High court asked to iron out polling place clothing dispute

WASHINGTON (AP) – A “Make America Great Again” hat. A tea party T-shirt. A MoveOn.org button.

Wear any one of those items to vote in Minnesota, and a poll worker will likely ask you to remove it or cover it up.

Like a number of states, Minnesota bars voters from wearing political items to the polls to reduce the potential for confrontations or voter intimidation. But that could change. The Supreme Court on February 28 will consider a challenge to the state’s law, in a case that could affect other states, too.

Wen Fa, a lawyer with the Pacific Legal Foundation, the group behind the challenge to Minnesota’s law, says voters wearing political apparel shouldn’t have to hang up their hats, turn their T-shirts inside out or put their buttons in their bags just to cast a ballot.

Wearing political clothing is “a passive way to express core political values,” said Fa, who said the case is “about the free speech rights of all Americans”.

Minnesota sees it differently. In court papers, it says the law is a “reasonable restriction” that preserves “order and decorum in the polling place” and prevents “voter confusion and intimidation”.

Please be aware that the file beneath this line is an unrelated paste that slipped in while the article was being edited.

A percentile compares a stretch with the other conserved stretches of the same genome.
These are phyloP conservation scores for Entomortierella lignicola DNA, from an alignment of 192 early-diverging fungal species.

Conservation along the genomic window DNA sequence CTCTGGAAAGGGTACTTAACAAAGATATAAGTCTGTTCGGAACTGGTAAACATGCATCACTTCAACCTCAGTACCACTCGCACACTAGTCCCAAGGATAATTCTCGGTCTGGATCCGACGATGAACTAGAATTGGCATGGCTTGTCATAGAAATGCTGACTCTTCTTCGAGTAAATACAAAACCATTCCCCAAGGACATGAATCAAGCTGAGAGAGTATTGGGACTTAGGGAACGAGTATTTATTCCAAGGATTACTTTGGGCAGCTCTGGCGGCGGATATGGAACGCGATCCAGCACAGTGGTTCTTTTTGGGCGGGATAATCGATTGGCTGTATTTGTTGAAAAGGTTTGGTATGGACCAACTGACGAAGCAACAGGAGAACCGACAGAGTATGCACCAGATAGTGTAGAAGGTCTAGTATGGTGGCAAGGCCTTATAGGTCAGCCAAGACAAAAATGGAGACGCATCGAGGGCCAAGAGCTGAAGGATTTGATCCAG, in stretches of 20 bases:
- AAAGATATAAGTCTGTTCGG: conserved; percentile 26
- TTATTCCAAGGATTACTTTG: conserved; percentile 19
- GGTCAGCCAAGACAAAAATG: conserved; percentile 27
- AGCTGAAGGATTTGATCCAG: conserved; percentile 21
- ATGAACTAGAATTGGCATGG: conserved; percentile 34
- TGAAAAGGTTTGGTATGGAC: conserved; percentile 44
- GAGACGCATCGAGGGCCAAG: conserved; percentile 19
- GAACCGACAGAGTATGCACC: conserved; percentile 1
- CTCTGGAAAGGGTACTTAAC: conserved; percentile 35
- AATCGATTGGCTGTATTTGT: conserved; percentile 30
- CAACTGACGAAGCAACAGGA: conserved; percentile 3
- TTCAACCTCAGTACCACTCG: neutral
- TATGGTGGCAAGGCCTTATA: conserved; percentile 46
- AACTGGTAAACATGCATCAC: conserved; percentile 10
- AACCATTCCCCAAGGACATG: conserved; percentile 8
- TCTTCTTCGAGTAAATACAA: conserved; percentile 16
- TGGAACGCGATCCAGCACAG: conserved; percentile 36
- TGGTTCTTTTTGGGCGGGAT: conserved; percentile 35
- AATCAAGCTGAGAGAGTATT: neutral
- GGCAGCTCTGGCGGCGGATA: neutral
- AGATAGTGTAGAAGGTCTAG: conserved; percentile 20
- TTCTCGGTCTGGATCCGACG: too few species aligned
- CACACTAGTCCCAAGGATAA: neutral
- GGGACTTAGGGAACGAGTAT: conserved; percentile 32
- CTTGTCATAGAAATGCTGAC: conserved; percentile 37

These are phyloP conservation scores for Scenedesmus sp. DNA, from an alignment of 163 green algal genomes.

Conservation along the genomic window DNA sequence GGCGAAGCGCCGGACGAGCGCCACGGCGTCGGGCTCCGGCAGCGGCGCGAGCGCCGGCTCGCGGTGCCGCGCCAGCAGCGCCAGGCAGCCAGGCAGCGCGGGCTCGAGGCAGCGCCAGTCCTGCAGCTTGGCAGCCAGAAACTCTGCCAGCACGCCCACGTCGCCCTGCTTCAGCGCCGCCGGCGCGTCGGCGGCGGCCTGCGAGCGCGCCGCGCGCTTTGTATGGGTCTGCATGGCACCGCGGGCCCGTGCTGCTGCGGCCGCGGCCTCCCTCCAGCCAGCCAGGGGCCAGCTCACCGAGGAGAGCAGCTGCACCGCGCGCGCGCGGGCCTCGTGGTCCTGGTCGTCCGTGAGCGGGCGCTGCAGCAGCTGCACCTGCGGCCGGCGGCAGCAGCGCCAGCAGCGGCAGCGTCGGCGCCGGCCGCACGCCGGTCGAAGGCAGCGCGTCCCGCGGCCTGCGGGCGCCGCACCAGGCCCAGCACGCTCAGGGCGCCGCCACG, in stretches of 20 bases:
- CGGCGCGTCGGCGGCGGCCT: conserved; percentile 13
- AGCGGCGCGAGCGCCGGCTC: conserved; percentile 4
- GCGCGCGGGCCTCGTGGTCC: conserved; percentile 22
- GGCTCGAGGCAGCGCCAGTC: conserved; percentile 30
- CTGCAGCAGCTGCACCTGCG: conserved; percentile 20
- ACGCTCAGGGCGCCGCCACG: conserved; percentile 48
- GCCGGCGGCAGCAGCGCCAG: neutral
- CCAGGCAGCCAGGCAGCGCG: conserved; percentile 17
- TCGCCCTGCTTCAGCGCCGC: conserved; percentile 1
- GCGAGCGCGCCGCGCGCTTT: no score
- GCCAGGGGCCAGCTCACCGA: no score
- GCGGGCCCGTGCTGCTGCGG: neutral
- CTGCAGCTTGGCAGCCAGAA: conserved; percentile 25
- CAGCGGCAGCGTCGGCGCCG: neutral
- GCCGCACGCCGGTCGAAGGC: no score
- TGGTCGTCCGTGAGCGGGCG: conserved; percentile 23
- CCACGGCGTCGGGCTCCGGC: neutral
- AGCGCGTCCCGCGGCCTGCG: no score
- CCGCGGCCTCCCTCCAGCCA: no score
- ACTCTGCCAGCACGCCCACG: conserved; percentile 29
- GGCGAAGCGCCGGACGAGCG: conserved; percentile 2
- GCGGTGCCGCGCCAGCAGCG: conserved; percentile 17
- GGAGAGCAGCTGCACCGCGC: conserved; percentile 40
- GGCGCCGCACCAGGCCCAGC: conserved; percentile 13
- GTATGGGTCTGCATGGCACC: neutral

“I think what’s important to understand is the purpose of this prohibition is to protect the fundamental right to vote,” said Daniel Rogan, who is arguing the case for the state and said he doesn’t know of anyone issued a fine of up to $300 allowed under the law. Lower courts have sided with the state.

Beyond Minnesota, state laws vary in their fashion policing of the polls.

Some states allow voters to wear whatever they want. Others bar campaign clothing directly related to candidates or issues on the ballot. Minnesota has a broad law that also bans “political” attire, including clothing promoting a group with understood political views, such as the tea party or MoveOn.org.

The sides in the Supreme Court case disagree about which states have laws similar to Minnesota’s, but each side’s number is roughly 10. Elections officials in states with restrictions say it’s not a big issue. Most people who wear prohibited items to the polls just aren’t aware of the law or forget, officials say, and comply with requests to cover up.